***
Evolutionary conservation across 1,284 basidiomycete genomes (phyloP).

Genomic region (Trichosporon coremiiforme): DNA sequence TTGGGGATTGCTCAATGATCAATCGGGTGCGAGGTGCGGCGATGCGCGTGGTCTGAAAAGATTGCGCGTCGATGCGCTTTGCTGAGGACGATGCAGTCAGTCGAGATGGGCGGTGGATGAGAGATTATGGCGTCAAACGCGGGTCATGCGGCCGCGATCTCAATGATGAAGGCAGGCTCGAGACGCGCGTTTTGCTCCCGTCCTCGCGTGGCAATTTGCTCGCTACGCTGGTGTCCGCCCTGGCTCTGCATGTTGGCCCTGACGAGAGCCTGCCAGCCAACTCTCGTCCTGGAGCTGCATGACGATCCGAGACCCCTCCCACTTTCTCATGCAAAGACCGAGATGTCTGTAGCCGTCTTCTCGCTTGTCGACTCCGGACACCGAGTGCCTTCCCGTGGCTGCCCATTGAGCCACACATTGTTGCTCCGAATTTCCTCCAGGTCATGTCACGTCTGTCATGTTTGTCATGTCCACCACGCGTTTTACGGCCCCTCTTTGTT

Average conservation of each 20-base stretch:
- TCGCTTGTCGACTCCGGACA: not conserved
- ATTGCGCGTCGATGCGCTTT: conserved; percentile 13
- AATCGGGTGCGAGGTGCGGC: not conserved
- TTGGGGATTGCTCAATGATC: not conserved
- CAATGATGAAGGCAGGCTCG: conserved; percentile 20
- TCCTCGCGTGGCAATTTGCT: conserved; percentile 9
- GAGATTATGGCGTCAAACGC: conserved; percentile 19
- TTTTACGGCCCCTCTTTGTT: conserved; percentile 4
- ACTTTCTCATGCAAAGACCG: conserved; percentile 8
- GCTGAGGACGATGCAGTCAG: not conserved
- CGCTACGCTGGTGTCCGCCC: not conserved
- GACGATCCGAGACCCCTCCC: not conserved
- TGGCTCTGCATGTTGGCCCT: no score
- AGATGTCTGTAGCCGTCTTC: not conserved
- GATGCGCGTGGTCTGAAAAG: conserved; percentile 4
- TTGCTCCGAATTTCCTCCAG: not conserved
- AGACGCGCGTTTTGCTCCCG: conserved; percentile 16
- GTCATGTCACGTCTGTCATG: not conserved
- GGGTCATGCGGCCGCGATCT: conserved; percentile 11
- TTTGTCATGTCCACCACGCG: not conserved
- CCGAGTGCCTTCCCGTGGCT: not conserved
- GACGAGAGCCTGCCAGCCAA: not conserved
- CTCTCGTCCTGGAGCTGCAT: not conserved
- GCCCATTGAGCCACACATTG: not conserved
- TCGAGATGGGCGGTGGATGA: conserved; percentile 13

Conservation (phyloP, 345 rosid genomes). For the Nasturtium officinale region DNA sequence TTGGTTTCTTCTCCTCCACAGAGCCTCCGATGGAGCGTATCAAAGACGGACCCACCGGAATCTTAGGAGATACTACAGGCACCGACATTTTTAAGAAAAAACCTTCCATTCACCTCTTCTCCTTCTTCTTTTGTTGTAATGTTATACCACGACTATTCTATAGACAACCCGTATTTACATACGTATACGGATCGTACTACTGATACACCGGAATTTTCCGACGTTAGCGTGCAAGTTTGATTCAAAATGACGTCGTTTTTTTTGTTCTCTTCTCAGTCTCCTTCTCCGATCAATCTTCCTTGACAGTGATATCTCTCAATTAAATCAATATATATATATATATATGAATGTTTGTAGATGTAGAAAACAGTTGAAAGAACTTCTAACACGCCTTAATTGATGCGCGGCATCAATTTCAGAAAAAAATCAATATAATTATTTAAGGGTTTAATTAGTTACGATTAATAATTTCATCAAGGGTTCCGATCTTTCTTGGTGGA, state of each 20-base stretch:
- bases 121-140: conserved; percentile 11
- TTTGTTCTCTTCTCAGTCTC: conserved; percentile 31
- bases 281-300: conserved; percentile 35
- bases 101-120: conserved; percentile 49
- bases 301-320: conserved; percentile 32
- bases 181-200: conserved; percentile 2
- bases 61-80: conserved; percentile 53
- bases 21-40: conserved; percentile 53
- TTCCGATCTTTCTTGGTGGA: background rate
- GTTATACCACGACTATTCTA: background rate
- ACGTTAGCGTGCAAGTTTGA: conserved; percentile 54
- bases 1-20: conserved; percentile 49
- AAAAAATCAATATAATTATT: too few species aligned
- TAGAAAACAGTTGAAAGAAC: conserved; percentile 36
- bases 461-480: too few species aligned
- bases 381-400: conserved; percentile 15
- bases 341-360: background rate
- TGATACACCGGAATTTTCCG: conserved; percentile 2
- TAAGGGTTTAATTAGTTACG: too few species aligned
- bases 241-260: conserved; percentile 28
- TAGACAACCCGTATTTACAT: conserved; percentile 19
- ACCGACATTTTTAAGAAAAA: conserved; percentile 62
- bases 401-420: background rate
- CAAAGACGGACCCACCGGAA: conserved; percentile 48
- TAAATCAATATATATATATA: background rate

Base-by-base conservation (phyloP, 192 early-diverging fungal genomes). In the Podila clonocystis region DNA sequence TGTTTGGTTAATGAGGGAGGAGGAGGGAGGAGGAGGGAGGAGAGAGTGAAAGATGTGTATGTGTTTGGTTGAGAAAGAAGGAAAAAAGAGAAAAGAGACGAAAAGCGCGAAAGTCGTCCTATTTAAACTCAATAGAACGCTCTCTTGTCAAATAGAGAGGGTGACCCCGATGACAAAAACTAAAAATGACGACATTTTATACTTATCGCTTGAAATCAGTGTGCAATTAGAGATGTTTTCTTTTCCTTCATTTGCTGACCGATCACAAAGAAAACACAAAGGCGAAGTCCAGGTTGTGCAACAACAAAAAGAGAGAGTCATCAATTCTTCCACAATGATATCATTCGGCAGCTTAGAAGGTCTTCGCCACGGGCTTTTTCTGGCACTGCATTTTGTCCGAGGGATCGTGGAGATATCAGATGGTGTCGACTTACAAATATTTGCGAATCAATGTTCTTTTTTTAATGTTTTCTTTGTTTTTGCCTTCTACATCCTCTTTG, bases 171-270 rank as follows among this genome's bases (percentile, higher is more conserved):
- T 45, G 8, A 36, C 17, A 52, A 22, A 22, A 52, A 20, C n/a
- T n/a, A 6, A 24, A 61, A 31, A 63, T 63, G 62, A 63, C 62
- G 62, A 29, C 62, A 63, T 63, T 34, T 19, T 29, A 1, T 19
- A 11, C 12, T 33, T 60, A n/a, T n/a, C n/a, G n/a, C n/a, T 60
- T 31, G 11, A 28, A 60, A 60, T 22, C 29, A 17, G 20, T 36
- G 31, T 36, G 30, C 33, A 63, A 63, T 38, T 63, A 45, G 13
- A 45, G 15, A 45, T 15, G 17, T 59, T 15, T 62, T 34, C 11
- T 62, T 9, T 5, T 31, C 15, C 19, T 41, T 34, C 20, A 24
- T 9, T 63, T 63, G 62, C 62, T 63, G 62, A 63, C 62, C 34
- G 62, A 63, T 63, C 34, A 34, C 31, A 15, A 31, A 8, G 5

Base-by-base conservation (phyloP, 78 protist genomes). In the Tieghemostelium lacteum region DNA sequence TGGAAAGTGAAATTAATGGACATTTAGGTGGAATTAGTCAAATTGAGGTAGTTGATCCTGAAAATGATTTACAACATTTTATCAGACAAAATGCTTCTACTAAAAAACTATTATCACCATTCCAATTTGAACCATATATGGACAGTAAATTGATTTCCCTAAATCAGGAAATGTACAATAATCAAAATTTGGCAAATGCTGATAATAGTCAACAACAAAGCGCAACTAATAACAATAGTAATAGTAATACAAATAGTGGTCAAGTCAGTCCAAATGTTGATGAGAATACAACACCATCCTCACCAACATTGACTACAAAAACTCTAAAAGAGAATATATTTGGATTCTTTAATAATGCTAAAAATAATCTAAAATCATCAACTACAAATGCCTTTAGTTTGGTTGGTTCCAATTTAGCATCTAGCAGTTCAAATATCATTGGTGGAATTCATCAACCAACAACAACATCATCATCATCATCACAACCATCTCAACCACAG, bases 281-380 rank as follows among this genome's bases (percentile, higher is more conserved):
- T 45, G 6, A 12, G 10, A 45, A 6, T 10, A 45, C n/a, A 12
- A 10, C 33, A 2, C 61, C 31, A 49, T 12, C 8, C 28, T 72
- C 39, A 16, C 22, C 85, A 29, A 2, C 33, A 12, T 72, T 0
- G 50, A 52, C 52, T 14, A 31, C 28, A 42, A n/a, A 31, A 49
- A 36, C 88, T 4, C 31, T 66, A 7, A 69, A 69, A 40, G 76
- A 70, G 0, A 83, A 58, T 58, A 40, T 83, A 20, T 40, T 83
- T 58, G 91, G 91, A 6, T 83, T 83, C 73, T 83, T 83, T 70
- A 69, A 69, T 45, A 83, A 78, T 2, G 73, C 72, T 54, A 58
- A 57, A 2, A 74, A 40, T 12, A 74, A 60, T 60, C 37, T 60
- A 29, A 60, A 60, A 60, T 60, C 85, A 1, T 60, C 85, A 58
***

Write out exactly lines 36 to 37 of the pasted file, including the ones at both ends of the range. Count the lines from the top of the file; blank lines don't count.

- bases 61-80: conserved; percentile 53
- bases 21-40: conserved; percentile 53